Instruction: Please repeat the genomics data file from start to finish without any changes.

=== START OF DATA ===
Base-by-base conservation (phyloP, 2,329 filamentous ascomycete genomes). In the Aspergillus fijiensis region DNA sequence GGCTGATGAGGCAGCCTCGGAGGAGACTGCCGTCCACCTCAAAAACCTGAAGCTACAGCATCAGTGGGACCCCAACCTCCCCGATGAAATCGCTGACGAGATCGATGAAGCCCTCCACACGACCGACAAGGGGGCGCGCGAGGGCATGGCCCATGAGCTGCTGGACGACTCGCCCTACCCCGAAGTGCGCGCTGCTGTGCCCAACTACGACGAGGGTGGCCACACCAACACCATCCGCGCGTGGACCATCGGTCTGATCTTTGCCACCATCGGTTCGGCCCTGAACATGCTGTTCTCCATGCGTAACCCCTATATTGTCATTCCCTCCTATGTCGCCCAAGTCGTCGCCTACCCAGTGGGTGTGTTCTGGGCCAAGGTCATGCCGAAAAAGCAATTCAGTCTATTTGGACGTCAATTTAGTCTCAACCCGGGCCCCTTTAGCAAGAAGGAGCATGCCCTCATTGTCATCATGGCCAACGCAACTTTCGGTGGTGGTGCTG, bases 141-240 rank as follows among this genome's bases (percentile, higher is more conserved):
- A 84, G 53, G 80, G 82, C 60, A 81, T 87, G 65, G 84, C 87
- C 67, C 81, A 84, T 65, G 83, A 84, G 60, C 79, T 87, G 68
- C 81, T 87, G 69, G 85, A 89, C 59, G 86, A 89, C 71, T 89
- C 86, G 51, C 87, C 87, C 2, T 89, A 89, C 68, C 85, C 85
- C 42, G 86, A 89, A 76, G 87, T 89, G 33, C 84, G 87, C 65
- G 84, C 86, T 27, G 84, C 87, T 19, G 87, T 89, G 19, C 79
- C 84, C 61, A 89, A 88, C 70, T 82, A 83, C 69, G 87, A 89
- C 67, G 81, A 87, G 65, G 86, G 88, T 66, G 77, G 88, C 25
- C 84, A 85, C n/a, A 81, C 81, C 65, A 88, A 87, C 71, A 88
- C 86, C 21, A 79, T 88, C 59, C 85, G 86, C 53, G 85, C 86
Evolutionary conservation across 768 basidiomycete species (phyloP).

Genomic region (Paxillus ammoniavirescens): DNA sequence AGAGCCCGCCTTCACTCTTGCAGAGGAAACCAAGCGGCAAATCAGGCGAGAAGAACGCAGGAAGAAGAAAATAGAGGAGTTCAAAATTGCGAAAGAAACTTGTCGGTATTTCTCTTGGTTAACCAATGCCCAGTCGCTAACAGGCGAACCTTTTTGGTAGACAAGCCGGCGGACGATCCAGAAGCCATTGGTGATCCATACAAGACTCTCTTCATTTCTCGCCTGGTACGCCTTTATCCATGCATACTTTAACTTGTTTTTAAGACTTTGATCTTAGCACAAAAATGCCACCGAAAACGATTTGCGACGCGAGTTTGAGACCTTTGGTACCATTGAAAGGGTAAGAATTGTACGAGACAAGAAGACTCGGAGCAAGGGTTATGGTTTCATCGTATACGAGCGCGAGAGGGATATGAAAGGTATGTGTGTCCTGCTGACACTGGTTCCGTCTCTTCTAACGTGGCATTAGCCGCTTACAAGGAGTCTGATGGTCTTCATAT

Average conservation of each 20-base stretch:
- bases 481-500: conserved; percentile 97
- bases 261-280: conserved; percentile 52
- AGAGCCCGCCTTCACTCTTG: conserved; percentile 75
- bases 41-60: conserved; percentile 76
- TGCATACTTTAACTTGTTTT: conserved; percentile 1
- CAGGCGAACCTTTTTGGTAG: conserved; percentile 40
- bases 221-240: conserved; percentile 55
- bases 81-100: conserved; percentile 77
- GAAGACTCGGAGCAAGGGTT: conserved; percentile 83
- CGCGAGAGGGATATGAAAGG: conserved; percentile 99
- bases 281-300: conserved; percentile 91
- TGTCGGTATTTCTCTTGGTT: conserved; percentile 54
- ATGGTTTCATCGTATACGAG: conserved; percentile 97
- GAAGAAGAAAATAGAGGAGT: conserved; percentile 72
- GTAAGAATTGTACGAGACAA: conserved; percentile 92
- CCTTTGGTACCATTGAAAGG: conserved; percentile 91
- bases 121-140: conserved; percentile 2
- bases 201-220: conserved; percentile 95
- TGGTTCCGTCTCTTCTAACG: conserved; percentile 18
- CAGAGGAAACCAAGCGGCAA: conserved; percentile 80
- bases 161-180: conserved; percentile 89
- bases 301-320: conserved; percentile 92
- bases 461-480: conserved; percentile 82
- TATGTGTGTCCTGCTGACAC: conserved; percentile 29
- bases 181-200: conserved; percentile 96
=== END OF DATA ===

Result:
Base-by-base conservation (phyloP, 2,329 filamentous ascomycete genomes). In the Aspergillus fijiensis region DNA sequence GGCTGATGAGGCAGCCTCGGAGGAGACTGCCGTCCACCTCAAAAACCTGAAGCTACAGCATCAGTGGGACCCCAACCTCCCCGATGAAATCGCTGACGAGATCGATGAAGCCCTCCACACGACCGACAAGGGGGCGCGCGAGGGCATGGCCCATGAGCTGCTGGACGACTCGCCCTACCCCGAAGTGCGCGCTGCTGTGCCCAACTACGACGAGGGTGGCCACACCAACACCATCCGCGCGTGGACCATCGGTCTGATCTTTGCCACCATCGGTTCGGCCCTGAACATGCTGTTCTCCATGCGTAACCCCTATATTGTCATTCCCTCCTATGTCGCCCAAGTCGTCGCCTACCCAGTGGGTGTGTTCTGGGCCAAGGTCATGCCGAAAAAGCAATTCAGTCTATTTGGACGTCAATTTAGTCTCAACCCGGGCCCCTTTAGCAAGAAGGAGCATGCCCTCATTGTCATCATGGCCAACGCAACTTTCGGTGGTGGTGCTG, bases 141-240 rank as follows among this genome's bases (percentile, higher is more conserved):
- A 84, G 53, G 80, G 82, C 60, A 81, T 87, G 65, G 84, C 87
- C 67, C 81, A 84, T 65, G 83, A 84, G 60, C 79, T 87, G 68
- C 81, T 87, G 69, G 85, A 89, C 59, G 86, A 89, C 71, T 89
- C 86, G 51, C 87, C 87, C 2, T 89, A 89, C 68, C 85, C 85
- C 42, G 86, A 89, A 76, G 87, T 89, G 33, C 84, G 87, C 65
- G 84, C 86, T 27, G 84, C 87, T 19, G 87, T 89, G 19, C 79
- C 84, C 61, A 89, A 88, C 70, T 82, A 83, C 69, G 87, A 89
- C 67, G 81, A 87, G 65, G 86, G 88, T 66, G 77, G 88, C 25
- C 84, A 85, C n/a, A 81, C 81, C 65, A 88, A 87, C 71, A 88
- C 86, C 21, A 79, T 88, C 59, C 85, G 86, C 53, G 85, C 86
Evolutionary conservation across 768 basidiomycete species (phyloP).

Genomic region (Paxillus ammoniavirescens): DNA sequence AGAGCCCGCCTTCACTCTTGCAGAGGAAACCAAGCGGCAAATCAGGCGAGAAGAACGCAGGAAGAAGAAAATAGAGGAGTTCAAAATTGCGAAAGAAACTTGTCGGTATTTCTCTTGGTTAACCAATGCCCAGTCGCTAACAGGCGAACCTTTTTGGTAGACAAGCCGGCGGACGATCCAGAAGCCATTGGTGATCCATACAAGACTCTCTTCATTTCTCGCCTGGTACGCCTTTATCCATGCATACTTTAACTTGTTTTTAAGACTTTGATCTTAGCACAAAAATGCCACCGAAAACGATTTGCGACGCGAGTTTGAGACCTTTGGTACCATTGAAAGGGTAAGAATTGTACGAGACAAGAAGACTCGGAGCAAGGGTTATGGTTTCATCGTATACGAGCGCGAGAGGGATATGAAAGGTATGTGTGTCCTGCTGACACTGGTTCCGTCTCTTCTAACGTGGCATTAGCCGCTTACAAGGAGTCTGATGGTCTTCATAT

Average conservation of each 20-base stretch:
- bases 481-500: conserved; percentile 97
- bases 261-280: conserved; percentile 52
- AGAGCCCGCCTTCACTCTTG: conserved; percentile 75
- bases 41-60: conserved; percentile 76
- TGCATACTTTAACTTGTTTT: conserved; percentile 1
- CAGGCGAACCTTTTTGGTAG: conserved; percentile 40
- bases 221-240: conserved; percentile 55
- bases 81-100: conserved; percentile 77
- GAAGACTCGGAGCAAGGGTT: conserved; percentile 83
- CGCGAGAGGGATATGAAAGG: conserved; percentile 99
- bases 281-300: conserved; percentile 91
- TGTCGGTATTTCTCTTGGTT: conserved; percentile 54
- ATGGTTTCATCGTATACGAG: conserved; percentile 97
- GAAGAAGAAAATAGAGGAGT: conserved; percentile 72
- GTAAGAATTGTACGAGACAA: conserved; percentile 92
- CCTTTGGTACCATTGAAAGG: conserved; percentile 91
- bases 121-140: conserved; percentile 2
- bases 201-220: conserved; percentile 95
- TGGTTCCGTCTCTTCTAACG: conserved; percentile 18
- CAGAGGAAACCAAGCGGCAA: conserved; percentile 80
- bases 161-180: conserved; percentile 89
- bases 301-320: conserved; percentile 92
- bases 461-480: conserved; percentile 82
- TATGTGTGTCCTGCTGACAC: conserved; percentile 29
- bases 181-200: conserved; percentile 96